The auction I put together ended up raising over $30,000 and the event it was a part of raised over $700k – 96% of that goes directly to fund research. That’s a spectacular number and I’m so honored to be a part of something that’s giving so much back. Unfortunately, it’s still just the tip of the iceberg, but the iceberg looks a little smaller today.

I’m so glad we were able to raise as much as we did, because there are a lot of very promising and exciting scientific discoveries happening every day. If you have a google alert for Rett Syndrome…anyone?…just me…?..ok. Well, if you have one of those google alerts you’d know. It’s literally every week that there’s a new something that they tested in Rett mice and it’s showing some promise. We’re really getting there and it’s exciting.

I have to figure out what the next thing I’m going to do to help is.  I have some ideas, but this auction took a lot.  I’ll get back into trying to solve the larger problem in a week or so, but in the meantime, I have to tackle some of our own problems:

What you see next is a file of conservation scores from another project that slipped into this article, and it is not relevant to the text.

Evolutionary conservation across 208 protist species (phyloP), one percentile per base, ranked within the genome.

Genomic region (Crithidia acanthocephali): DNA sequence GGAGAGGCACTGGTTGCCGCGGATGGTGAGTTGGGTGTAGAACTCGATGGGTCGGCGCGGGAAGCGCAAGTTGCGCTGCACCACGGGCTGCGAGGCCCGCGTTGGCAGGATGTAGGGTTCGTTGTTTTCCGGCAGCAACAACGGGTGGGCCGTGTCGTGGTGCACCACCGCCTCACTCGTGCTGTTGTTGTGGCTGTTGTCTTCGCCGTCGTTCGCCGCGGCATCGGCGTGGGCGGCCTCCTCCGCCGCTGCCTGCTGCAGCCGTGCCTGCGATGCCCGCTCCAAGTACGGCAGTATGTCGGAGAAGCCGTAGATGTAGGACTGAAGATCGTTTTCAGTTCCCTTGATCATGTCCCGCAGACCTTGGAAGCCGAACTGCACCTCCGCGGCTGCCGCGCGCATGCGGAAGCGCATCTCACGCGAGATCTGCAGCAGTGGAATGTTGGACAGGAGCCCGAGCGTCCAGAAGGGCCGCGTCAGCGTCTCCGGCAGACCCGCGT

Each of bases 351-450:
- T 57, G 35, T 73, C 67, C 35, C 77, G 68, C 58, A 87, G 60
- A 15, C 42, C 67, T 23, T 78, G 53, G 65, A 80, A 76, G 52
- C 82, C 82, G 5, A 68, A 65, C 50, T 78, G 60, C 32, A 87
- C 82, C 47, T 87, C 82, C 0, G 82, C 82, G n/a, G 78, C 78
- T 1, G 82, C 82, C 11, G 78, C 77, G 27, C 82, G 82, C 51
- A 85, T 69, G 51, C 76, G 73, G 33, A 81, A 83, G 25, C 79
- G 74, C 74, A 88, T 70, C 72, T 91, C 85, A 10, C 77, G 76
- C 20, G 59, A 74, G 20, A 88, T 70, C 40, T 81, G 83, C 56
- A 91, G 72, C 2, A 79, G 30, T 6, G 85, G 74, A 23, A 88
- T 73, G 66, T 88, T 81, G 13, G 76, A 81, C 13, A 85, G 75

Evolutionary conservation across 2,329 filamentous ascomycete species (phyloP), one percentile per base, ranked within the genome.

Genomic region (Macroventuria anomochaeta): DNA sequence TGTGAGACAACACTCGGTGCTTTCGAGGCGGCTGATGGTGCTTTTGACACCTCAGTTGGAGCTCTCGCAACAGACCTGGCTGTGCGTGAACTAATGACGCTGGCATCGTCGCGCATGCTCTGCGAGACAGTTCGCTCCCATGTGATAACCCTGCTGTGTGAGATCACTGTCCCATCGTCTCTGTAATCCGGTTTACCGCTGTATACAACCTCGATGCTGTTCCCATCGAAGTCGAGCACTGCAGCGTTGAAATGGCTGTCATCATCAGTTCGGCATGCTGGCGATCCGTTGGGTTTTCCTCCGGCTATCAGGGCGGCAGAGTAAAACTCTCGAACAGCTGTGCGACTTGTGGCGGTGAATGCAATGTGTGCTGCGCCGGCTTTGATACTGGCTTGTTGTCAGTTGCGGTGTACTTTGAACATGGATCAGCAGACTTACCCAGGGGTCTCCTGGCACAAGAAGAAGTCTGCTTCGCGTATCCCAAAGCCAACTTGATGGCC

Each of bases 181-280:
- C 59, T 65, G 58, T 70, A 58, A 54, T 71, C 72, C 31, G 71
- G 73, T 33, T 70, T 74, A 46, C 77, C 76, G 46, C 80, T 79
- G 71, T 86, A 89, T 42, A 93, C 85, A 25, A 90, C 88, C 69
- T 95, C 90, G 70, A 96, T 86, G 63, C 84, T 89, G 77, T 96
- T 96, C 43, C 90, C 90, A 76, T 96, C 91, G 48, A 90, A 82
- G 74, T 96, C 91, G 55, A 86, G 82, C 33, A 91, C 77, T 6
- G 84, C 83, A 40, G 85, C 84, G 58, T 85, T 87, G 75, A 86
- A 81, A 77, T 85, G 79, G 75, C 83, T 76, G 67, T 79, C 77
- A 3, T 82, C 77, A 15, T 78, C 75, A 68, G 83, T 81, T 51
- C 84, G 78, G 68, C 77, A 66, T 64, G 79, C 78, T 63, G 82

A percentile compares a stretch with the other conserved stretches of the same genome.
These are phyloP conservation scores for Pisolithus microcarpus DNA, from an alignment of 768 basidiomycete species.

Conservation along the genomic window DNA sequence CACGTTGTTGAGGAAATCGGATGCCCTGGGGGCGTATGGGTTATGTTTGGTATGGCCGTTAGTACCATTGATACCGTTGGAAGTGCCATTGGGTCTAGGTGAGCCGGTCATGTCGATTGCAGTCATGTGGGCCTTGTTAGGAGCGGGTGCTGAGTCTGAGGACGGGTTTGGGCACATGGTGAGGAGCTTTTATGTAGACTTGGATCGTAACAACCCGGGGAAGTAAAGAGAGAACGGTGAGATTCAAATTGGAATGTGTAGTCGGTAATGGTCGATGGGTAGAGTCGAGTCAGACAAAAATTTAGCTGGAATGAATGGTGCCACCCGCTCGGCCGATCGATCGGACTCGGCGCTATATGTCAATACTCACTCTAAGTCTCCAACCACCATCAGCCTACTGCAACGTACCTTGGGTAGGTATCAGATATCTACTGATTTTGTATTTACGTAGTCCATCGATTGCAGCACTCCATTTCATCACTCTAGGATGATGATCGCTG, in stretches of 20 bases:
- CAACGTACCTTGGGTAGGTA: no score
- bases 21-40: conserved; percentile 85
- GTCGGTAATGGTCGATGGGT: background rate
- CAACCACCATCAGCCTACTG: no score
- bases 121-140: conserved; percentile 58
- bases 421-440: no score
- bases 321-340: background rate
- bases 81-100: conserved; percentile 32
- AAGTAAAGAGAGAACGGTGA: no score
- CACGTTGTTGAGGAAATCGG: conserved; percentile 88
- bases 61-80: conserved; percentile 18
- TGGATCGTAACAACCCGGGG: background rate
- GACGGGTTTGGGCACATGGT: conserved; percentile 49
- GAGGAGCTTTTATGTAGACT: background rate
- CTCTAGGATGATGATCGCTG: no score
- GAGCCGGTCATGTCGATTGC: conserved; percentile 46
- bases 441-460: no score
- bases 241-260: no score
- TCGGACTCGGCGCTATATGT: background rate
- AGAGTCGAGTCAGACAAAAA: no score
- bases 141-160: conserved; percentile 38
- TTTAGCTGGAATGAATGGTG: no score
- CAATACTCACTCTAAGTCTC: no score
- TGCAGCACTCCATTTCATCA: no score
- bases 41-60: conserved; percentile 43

Maggie’s IEP is today. I didn’t know what an IEP was before she needed to get one, and I’m still not sure I know what the point is – but it stands for Individualized Education Program. She gets assessed in a number of different fields via testing and observation over the course of a few hours and that’s how the school district determines what they’re willing to pay for.

Ultimately they do want to help and they do want to give her the services they feel she’d benefit most from. However, their perspective of what would help the most and our perspective is likely to be different.

A communication expert put it to us best – if a kid was deaf, they would have a sign language interpreter, no questions asked. For Maggie, a non-verbal kid who has the language, she just can’t get it out, she needs the equivalent in order to effectively access her education. She also would greatly benefit from an Augmentative Alternative Communication device like an eye gaze computer, so that her handicaps with her hands wouldn’t prevent her from requesting basic things.

She also needs therapy. All the time. Without it, she will lose the skills we’ve worked so hard to save and learn.

To a school district, all of that sounds expensive.  To us, it’s the barest of necessities.  And this IEP?  Just another iceberg.

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